Wednesday, April 4, 2012

Ansel Adams Grace. I love this guy. I can't call him my amanuensis since he clearly doesn't type, and he's on the wrong side of my wrist to be a support. Forearm warmer? Fuzzy muse?

Live Music—theories of Austin magic

So, the base theory is simple enough. Music comes to life in Austin, but not all music. For the sake of separating the live songs from just any old song, I'm going to call songs that come to life tunes. The living avatars of the tunes call themselves tunes, which creates some ambiguity as to whether the referent in any case is the living being or the original song. What determines which song comes to life? I considered four possibilities:
  1. Music composed by the magically gifted. I'll call those composers tunesmiths
  2. Music played by the magically-gifted. This actually could entail two possibilities: magically-gifted individuals (tuneweavers) or groups that, together, are magically-gifted (tunecovens). This allows some songs to come to life only when performed by a tuneweaver or tunecoven. 
  3. The double-threat would be a tunesmith who is also a tuneweaver or part of a tunecoven. I've already decided that a few extant artists belong in this category: Willy Nelson, Johnny Cash, k.d. lang, Stevie Ray Vaughan, Lyle Lovett, Shawn Colvin, maybe others. Tunemages. My protagonist will be among their number.
  4. Magical audiences. I considered this, even sketched some stories based on this idea. It just complicated matters. I prefer tales of magic that only work within its own structure of laws, something like a science. Allowing for tunes created by audiences would create too much variation and confusion, making some tunes' origins untraceable. Complexity is messy but interesting. I'm still thinking about this one. Maybe I'll consider it further down the line.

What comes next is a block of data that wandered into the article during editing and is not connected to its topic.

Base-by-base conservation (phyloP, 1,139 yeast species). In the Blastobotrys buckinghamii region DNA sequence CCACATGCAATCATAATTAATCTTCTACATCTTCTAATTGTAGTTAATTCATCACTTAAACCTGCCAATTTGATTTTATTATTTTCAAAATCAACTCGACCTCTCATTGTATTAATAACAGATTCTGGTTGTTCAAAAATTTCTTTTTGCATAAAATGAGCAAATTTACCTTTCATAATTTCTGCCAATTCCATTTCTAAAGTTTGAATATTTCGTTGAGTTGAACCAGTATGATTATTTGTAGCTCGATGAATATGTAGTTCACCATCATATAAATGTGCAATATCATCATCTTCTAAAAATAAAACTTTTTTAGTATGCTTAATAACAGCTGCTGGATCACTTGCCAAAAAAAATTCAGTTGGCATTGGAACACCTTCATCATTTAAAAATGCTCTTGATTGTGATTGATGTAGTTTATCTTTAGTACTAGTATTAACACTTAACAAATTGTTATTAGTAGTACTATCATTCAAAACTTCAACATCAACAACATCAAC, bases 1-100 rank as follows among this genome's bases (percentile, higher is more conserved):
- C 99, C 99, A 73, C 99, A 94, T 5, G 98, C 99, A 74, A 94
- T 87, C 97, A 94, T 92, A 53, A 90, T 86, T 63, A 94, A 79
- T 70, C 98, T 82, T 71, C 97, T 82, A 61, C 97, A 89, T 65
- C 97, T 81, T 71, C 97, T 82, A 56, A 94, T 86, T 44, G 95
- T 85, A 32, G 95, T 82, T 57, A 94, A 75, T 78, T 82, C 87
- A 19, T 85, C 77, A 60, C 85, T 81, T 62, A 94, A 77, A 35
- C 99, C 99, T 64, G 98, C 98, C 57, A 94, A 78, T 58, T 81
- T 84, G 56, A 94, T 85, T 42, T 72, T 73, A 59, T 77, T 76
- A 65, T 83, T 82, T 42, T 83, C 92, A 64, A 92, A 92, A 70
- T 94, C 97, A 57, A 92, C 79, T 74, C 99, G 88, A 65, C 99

Every tune not created by a tunemage must have both a tunesmith and a tuneweaver or tunecoven. Tunes know their parents.I like that this means many tunesmiths in the world never know what they've created.

Tunes, once they've been realized, live like normal people, more or less. They do have certain possible aspects created for them. For example, if the Heart song "Magic Man" were to be a tune, he would, himself, have magical abilities. If the old folk song "I've Been Working on the Railroad" came to life, he would be a railway worker. That means his inception would actually create his career as well as some obvious facts about his work ethic.

One of the characters in Live Music uses the pseudonym Ty Samba. His real name is the same as the tune from which he was born: "Bang the Drum All Day." His friends call him Bang. The original real world song (for anyone not around in 1983 or not a fan of the period), written by Todd Rundgren, describes someone who doesn't want to work or play, just bang the drum. Bang was realized during SXSW when a group of drum troupes were having a drum-off. In the last round, the competition was down to a taiko company and a samba troupe, both playing "Bang the Drum All Day." The two teams together composed a tunecoven and gave birth to Bang—half Japanese, half Brazilian and resembling a mocha-skinned, broad-shouldered Jimi Hendrix with epicanthic folds.

My wife Kathy thinks the original song would look pretty much like Rundgren did in the eighties: tall, skinny, white and long-haired. I don't want to set a precedent that the songs look like the composers, parental metaphors notwithstanding.

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